How some medications work and how we can make them better

Or, why you should care about G protein-coupled receptors

Ever wondered how that daily beta blocker is actually lowering your blood pressure? Or how clopidogrel thins your blood and helps stave off heart attack and stroke?

So do Eric Xu, Ph.D., and a team of collaborators at Van Andel Research Institute. For more than a decade, they have been studying a class of receptors on the surface of cells called G protein-coupled receptors (GPCRs) and, last week, they published a new set of findings in Cell that reveal the lock-and-key structure of how these receptors interact with one of their key signaling proteins, called arrestins.

Why is this important? Because GPCRs are part of the most active and complex network of communication channels among cells in the human body, and anywhere from 30-40 percent of drugs currently on the market (depending on whom you ask) interact with GPCRs in some way.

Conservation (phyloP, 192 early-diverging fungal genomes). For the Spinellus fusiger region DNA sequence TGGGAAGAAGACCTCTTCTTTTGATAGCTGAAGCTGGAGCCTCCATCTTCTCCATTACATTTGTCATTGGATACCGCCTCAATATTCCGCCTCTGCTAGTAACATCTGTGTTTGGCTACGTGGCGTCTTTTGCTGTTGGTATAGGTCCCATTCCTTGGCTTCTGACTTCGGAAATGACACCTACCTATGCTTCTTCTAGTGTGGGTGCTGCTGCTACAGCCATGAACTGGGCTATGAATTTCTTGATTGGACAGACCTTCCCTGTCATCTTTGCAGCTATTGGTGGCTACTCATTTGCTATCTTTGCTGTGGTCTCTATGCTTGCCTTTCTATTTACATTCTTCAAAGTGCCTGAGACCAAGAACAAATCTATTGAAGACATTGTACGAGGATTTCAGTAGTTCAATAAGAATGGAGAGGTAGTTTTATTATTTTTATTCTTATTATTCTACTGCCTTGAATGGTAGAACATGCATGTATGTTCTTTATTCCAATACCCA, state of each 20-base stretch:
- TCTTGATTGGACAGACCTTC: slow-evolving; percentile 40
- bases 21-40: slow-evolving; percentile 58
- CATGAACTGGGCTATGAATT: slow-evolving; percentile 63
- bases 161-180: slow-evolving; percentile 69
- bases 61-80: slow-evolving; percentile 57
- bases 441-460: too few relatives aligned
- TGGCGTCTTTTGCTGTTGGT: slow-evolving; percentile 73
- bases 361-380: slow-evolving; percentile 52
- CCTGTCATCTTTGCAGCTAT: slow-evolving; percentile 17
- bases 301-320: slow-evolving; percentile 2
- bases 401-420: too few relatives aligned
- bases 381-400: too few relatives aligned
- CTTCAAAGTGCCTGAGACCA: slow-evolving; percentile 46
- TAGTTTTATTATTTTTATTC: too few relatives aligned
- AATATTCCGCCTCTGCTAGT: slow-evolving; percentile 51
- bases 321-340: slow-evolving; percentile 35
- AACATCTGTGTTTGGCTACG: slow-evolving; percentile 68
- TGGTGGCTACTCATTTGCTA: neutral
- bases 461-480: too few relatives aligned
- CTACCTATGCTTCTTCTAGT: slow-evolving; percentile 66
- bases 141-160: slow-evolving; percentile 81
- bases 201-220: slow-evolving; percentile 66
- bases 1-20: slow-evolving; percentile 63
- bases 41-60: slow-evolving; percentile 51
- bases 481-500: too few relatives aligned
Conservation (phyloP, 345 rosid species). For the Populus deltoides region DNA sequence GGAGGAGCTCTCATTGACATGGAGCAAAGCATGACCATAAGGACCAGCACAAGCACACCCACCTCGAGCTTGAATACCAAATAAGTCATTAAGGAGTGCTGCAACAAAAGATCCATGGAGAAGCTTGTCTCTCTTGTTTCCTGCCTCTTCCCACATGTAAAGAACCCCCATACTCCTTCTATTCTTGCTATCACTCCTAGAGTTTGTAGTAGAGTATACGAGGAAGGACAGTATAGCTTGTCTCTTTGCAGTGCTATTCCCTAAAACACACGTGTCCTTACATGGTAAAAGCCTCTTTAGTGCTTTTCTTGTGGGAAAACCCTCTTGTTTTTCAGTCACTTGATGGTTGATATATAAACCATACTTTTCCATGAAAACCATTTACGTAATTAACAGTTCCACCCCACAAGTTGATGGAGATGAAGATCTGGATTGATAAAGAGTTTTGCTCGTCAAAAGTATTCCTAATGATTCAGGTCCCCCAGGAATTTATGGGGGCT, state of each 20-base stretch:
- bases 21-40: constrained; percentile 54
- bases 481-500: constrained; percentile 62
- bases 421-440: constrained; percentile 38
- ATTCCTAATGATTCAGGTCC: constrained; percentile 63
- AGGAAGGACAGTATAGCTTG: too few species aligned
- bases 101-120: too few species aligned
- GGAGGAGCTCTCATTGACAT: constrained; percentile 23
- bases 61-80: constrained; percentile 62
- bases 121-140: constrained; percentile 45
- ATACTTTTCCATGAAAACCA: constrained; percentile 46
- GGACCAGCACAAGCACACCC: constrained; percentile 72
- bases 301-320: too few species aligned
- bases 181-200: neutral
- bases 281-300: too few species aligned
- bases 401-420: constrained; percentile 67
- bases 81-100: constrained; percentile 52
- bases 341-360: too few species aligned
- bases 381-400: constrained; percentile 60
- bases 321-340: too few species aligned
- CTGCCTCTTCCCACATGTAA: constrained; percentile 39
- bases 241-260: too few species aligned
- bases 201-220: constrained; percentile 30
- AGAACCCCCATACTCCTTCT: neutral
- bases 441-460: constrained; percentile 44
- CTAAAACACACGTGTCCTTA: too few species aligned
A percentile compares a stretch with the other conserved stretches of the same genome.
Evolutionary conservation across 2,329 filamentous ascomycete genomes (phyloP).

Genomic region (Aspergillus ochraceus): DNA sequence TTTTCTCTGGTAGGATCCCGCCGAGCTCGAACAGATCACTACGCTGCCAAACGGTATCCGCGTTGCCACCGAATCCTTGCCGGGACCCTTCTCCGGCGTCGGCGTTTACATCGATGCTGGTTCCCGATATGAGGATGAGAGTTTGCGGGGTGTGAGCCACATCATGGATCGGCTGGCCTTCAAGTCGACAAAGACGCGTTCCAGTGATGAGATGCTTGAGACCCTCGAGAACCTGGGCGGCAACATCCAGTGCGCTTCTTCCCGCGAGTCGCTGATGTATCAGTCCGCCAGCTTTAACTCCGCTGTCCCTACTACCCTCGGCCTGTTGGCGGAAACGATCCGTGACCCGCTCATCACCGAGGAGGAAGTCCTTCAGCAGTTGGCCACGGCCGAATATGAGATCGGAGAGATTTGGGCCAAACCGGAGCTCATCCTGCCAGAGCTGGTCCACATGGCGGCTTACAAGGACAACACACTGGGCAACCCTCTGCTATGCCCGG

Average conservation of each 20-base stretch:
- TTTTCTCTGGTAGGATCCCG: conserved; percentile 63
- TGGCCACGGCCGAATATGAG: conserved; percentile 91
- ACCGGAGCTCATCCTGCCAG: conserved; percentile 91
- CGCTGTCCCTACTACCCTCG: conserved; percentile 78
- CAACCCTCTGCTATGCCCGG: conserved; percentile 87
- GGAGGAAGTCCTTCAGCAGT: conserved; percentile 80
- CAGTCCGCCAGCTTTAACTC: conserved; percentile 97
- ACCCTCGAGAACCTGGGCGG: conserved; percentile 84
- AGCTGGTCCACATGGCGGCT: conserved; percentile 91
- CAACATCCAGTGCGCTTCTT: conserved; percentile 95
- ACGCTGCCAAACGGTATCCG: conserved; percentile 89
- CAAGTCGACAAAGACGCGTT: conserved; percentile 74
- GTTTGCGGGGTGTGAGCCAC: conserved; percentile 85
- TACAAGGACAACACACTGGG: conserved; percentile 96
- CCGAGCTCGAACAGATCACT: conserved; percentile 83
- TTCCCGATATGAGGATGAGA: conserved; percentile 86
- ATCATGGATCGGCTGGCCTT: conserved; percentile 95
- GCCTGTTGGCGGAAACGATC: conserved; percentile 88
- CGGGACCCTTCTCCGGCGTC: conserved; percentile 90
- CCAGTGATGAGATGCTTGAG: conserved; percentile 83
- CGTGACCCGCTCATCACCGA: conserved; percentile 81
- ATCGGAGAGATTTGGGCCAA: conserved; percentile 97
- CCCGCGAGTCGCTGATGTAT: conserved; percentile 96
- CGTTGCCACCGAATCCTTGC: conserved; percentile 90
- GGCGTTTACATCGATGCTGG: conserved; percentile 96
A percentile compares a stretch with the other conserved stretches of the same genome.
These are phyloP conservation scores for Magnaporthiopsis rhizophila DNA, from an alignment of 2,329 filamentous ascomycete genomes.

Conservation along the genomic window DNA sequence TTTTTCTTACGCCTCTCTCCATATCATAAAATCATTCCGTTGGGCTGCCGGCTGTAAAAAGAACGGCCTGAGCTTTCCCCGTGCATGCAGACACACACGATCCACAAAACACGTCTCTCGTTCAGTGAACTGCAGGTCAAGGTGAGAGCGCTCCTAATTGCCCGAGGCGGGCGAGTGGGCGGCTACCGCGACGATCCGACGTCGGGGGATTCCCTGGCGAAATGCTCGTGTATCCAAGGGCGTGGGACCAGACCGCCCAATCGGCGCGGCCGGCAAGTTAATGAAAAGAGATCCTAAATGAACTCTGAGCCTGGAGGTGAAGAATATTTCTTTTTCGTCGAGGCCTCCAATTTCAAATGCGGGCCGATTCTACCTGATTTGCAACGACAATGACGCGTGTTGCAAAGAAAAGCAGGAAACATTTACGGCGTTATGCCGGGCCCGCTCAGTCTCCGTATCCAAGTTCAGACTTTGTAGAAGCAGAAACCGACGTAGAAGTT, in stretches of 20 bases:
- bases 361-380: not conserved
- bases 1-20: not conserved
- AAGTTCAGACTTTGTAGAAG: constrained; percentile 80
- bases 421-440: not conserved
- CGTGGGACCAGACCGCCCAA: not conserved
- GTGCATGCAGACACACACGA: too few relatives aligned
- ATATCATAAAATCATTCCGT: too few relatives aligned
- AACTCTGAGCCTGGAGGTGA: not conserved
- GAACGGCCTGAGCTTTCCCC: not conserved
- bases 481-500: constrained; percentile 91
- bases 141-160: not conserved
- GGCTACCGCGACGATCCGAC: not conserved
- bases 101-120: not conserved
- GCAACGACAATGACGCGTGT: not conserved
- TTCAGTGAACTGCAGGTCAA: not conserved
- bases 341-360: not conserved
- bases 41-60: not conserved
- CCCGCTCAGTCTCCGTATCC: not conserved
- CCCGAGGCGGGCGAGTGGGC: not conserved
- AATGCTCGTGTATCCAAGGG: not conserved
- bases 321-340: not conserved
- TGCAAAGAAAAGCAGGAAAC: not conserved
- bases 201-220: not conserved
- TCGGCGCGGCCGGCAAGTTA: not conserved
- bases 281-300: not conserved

Rhodopsin-arrestin. Courtesy of Parker de Waal, Xu Laboratory, Van Andel Research Institute

Xu and the team discovered sequences of three chemical tags called phosphoryl groups that function like the combination to a safe, matching up with pockets on arrestins and allowing them to dock onto GPCRs, effectively block incoming communication on a specific channel.

This is where it gets really important for development of new drugs, in addition to refinement of the ones we already have: if drug development teams know how to stop a cancer from responding to signals for rapid growth, they could theoretically design new therapeutics to improve wellness across a litany of different diseases.

At least that’s the hope.

And, because GPCRs are so common—there are an estimated 825 different types of GPCRs—the goal is that drugs could be developed to better treat conditions ranging from retinopathy and depression to HIV and cancer. Fine-tuning the fidelity of signals from the retina to the optic nerve, for instance, could possibly help restore at least partial sight to people with retinopathy.

In addition to answering a longstanding question in basic biology, Xu and the team hope that the information uncovered in their study can be used to design new therapies that have higher potency and greater specificity than some of those currently available.

In other words, they hope to build better drugs that offer higher response rates and fewer side effects.

What is structural biology? And how does it help us improve human health? Click the image below
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